Having read a lot about the science debate on Orthodox Jewish sites, I have found a piece which truly astounds me:
“Let the lips that speak falsely be muted, those who speak of the hidden matters of the Righteous One, with arrogance and disrespect” (Psalms 31:19). This refers to those who speak about the matters that G-d hid from His creations; they are showing contempt for G-d’s honor. Anyone who gets himself honor through the embarrassment of his friend has no share in the World to Come, all the more so one who gets himself honor through disregarding G-d’s honor. That is why the next verse in Psalms speaks of the World to Come: “How great is Your goodness that You have hidden away for those who fear You” – and not for those who show contempt for Your fear. (Bereishis Rabbah 1:5)
Thus, even though scientists indeed discover many hidden things, they bring great evil.
That reminds me of the Tree of Knowledge. And of Aher? who found out the great mysteries through the Torah and became a heretic.
The gentile world has legends of Faust who agreed to suffer eternally in exchange for knowledge.September 12, 2013 10:32 pm at 10:32 pm #976757ihearMember
so where are we holding now for those who just joined the newest “i dont belive” thread? summery anyone?September 18, 2013 9:18 am at 9:18 am #976758ChortkovParticipant
But the reality is, that there is no gravity, there is no nature. There is just Hashem. Every time that apple falls it is because Hashem made it happen. And that why once in a while gravity doesn’t work and you have crias yam suf. Because Hashem is the one doing it. Now Hashem keeps things going in a natural way so we could be tested in either believing in nature or Him.
My Rebbi once told me that there is a difference beteen Hashgacha Pratis and Klallis – Hashgacha Pratis is where HKB”H arranges every detail Personally – however, there is something called Hashgacha Klallis, a.k.a Nature, where HKB”H placed a koach in the briah to continue in a natural form.September 18, 2013 3:00 pm at 3:00 pm #976759charliehallParticipant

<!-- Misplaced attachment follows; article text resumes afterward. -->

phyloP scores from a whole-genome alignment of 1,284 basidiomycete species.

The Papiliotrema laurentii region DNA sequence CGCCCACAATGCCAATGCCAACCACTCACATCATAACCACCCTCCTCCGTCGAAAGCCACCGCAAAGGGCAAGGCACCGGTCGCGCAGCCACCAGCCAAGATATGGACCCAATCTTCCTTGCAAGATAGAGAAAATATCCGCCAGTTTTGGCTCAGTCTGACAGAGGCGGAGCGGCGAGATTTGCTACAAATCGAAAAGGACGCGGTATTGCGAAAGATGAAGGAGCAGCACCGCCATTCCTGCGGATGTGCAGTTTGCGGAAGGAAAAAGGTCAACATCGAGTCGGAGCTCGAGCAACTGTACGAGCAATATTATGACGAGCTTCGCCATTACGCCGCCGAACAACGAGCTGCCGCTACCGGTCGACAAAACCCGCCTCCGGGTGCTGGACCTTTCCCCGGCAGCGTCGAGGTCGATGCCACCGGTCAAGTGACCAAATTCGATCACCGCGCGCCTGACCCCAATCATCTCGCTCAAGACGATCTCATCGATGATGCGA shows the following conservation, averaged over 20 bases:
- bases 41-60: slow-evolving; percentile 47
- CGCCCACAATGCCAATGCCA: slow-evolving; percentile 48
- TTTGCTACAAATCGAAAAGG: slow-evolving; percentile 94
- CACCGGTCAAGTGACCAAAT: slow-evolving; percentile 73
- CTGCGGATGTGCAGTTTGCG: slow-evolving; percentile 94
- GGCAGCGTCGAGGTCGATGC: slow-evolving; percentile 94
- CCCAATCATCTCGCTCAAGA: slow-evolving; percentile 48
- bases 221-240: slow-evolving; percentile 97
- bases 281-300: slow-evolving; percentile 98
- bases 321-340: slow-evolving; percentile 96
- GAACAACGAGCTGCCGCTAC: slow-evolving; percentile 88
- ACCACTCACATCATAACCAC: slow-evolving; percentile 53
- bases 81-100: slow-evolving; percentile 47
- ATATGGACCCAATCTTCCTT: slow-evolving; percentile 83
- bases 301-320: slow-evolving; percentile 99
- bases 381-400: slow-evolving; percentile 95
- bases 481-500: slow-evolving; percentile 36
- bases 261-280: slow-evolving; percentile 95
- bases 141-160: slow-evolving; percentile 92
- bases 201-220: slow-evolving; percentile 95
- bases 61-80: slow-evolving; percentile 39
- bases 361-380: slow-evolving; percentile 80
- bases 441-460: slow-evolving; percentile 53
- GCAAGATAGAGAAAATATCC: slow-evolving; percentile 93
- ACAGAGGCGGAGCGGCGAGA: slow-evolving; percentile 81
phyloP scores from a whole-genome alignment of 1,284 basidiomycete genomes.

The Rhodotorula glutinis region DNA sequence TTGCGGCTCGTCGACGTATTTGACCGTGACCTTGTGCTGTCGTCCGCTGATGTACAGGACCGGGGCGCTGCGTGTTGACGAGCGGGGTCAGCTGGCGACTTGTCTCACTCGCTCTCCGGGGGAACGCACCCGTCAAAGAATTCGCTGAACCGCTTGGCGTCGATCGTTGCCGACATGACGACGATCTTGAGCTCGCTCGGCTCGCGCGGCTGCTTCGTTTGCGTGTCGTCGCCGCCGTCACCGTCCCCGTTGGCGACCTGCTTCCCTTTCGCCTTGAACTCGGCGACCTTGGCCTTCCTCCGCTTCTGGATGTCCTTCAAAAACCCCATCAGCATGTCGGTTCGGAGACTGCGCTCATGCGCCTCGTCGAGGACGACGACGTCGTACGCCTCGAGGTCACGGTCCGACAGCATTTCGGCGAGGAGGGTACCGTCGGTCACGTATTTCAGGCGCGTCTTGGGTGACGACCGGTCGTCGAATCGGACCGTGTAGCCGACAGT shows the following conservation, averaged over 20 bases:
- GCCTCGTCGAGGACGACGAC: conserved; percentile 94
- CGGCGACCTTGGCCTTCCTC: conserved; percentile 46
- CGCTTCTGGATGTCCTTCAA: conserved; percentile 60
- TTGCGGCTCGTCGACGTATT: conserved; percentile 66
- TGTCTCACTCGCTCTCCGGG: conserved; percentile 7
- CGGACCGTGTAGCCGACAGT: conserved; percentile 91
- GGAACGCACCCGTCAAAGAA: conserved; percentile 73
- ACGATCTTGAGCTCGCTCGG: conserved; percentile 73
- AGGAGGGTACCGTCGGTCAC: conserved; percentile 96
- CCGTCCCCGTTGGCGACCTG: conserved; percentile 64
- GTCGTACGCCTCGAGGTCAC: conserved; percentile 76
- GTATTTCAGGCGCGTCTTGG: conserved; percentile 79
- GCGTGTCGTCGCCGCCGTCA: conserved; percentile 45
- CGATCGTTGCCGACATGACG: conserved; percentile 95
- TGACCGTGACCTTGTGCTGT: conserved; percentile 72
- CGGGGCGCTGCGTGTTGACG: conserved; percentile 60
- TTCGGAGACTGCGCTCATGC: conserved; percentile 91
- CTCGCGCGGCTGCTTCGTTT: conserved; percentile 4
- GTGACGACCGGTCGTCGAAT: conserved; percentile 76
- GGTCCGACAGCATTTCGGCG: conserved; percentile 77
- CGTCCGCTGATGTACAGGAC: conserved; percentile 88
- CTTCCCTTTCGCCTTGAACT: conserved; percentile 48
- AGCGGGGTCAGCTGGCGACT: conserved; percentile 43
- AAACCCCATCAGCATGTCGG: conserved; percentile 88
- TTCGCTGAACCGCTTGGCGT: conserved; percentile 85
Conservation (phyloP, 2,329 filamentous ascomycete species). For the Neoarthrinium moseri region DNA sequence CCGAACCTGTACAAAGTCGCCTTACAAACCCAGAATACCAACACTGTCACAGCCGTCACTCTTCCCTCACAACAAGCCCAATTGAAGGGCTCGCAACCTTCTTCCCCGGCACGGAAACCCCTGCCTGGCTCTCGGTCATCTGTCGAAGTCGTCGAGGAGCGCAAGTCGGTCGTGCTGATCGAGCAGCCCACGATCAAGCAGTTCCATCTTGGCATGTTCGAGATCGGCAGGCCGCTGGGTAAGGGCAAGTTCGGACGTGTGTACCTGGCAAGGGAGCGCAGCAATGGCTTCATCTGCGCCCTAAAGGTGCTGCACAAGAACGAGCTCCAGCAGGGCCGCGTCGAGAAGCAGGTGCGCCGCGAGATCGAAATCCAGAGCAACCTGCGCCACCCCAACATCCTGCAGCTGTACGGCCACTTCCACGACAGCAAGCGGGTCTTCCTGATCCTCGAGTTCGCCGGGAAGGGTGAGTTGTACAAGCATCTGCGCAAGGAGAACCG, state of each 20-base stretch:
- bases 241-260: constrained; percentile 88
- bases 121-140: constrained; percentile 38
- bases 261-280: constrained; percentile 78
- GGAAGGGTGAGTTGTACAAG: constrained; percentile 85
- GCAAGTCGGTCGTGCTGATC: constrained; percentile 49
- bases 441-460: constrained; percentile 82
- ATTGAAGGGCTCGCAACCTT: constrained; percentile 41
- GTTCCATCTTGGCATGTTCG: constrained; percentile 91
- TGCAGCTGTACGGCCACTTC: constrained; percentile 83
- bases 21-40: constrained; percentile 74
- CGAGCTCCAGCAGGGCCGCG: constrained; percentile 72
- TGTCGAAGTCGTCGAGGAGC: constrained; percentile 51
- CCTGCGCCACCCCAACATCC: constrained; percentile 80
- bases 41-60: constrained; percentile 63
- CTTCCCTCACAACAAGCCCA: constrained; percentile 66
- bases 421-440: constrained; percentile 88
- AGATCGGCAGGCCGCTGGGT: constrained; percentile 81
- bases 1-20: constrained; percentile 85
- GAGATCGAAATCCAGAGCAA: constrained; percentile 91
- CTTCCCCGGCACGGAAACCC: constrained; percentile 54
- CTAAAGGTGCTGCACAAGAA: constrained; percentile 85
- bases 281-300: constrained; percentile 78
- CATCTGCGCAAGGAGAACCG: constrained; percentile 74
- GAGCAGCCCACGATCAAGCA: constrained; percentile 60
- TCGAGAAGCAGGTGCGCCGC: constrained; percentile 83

“Belief” in science is not the correct term we should be discussing. Scientific facts simply are. Disbelieve scientific facts? You might as well believe that pigs are kosher.September 18, 2013 5:24 pm at 5:24 pm #976760
I don’t think that anyone is disputing the need to believe in “Scientific facts” they are as you said, simple facts.
The question is about Theories which may be promoted as “facts” yet aren’t.
Saying scientific “age counting” is fact based is simply ignorant, as one poster noted, there are different methods all of which give different results so it’s hard to take it as fact based.
The question remains why believe in Science.September 18, 2013 5:34 pm at 5:34 pm #976761
To the poster who said that the laws of nature exist so as to test us, that’s just silly. HKBH set up natural laws so that we could function normally. It would be a strange and impossible existence if I didn’t know every night when I went to sleep how to walk the next morning because gravity might function differently. Or if I would even need sleep to continue to exist at all. Or if I’d be uncomfortably cold in 30 degree weather. Or if weather would even exist.